19 Jul 2019 19:55 IST

MICA introduces urban impact projects

Students will be asked to provide solutions and strategy, and also develop a business plan and implement it

As part of Urban Impact Projects, all the first-year students of the Post-graduate Diploma in Management — Communication (PGDM-C) at MICA will work on a range of issues faced by the government, social and corporate sectors in the areas of waste management, social impact, artisan and design enterprise, urban mobility, housing and slum redevelopment, education, branding and health.

Prof Taral Pathak, who leads the Urban Impact Projects, said, “This is a unique project, under which the students will not just suggest solutions and strategy but also develop the business plan and implement it. This is a pure educational and academic collaboration with organisations, and students will be given four credits for working for six months on the same. During and after the project, students will be assessed by their faculty mentor and an industry mentor.”

Industry applications

Starting September, students will meet all stakeholders to identify the key problem, understand the needs of the organisation, do research mapping, maintain a target group and client constituency database, engage with stakeholders, come up with a plan, develop the budget and implement it.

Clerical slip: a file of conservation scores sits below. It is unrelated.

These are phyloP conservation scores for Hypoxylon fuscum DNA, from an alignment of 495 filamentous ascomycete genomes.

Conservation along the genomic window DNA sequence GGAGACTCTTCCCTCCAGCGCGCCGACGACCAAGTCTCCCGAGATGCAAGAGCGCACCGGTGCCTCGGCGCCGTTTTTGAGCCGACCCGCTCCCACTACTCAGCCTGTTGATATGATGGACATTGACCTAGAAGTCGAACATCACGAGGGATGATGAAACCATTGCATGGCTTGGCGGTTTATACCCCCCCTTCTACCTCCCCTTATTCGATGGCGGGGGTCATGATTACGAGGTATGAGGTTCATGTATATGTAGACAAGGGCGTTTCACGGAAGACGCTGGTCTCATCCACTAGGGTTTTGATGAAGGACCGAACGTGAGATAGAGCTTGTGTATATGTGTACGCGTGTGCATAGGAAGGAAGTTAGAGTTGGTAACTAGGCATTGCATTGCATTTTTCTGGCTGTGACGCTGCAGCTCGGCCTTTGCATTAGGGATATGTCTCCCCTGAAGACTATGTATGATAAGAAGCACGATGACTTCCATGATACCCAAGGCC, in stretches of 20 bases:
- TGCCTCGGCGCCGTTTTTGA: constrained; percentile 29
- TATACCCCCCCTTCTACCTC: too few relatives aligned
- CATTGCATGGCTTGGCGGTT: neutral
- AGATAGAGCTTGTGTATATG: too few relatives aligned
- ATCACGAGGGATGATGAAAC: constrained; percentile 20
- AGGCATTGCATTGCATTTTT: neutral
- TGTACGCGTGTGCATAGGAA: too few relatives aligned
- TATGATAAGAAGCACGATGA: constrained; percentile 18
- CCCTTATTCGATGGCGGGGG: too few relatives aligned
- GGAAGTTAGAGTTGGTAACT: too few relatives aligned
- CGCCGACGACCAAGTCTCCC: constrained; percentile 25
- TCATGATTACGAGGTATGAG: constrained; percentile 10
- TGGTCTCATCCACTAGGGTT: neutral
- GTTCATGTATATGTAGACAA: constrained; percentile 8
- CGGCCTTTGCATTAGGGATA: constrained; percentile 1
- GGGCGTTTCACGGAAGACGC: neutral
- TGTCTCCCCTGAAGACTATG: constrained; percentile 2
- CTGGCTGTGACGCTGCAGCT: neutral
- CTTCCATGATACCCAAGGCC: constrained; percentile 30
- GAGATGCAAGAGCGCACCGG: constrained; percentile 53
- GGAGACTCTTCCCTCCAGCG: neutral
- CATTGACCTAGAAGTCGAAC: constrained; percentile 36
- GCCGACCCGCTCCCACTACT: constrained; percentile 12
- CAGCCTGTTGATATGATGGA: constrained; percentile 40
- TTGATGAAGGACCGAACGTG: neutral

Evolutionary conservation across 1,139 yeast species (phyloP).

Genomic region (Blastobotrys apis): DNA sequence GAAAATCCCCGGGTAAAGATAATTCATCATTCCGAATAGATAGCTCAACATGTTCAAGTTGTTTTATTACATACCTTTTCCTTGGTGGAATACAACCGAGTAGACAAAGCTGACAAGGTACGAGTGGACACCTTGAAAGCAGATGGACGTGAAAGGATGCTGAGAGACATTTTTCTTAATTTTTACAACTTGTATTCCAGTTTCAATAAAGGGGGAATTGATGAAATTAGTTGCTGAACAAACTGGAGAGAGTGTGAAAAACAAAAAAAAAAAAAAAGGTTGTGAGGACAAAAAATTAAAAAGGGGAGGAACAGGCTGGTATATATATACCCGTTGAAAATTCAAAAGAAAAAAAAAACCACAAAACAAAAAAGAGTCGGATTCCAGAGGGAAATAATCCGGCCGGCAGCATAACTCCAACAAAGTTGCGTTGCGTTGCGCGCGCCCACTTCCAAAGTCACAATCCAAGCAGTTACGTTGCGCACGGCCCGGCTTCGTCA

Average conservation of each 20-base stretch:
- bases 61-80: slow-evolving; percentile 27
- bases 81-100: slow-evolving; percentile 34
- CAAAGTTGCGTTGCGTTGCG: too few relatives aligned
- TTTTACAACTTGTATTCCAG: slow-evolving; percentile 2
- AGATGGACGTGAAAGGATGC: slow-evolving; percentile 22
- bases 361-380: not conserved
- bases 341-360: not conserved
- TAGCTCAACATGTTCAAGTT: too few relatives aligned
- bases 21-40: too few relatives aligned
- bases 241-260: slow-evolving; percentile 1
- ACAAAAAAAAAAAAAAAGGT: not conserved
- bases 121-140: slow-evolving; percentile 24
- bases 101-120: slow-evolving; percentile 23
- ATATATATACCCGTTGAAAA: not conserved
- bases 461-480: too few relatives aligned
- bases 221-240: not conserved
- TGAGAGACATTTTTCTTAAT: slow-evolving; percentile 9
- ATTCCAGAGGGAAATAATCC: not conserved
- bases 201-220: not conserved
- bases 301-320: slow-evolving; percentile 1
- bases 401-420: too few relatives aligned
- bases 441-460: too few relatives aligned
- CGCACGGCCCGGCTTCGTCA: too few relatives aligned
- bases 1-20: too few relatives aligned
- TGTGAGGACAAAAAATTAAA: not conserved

Dr Pathak said, “We will have to train our students in impact measurement for industry application. There can be no better training than working on team-building instead of working in silos.”

MICA is in talks with several organisations such as Amul, Alliance Francaise, House of MG - Mangalbag Gallery and Residency, and UNICEF Health. For Alliance Francaise, an organisation that promotes the French language and culture around the world, students will help with branding strategy and communication. For Mangalbag Gallery, students will work on creating an umbrella brand as a unique experience for the gallery and study the impact management.

Theory along with practice

Dr Preeti Shroff, Dean, MICA, said, “Increasingly, placements are based on internship experiences and real-life problem-solving expertise. We are expanding classroom-based theoretical learning to enhance community and business engagement to understand problems faced by institutions. Flipped classroom learning is the norm now. Instead of saying what comes first, theory or practice — both go together at MICA. While learning how to manage corporations, start with managing your own city and bring that wisdom to the classrooms,”

The urban impact project is an added feather to MICA’s flagship rural immersion programme, where students spend some days in rural India, living with the locals, working on an issue, and understanding their perspective. Two years ago, the institute had also introduced international immersion, where students spent a few weeks working with organisations abroad.

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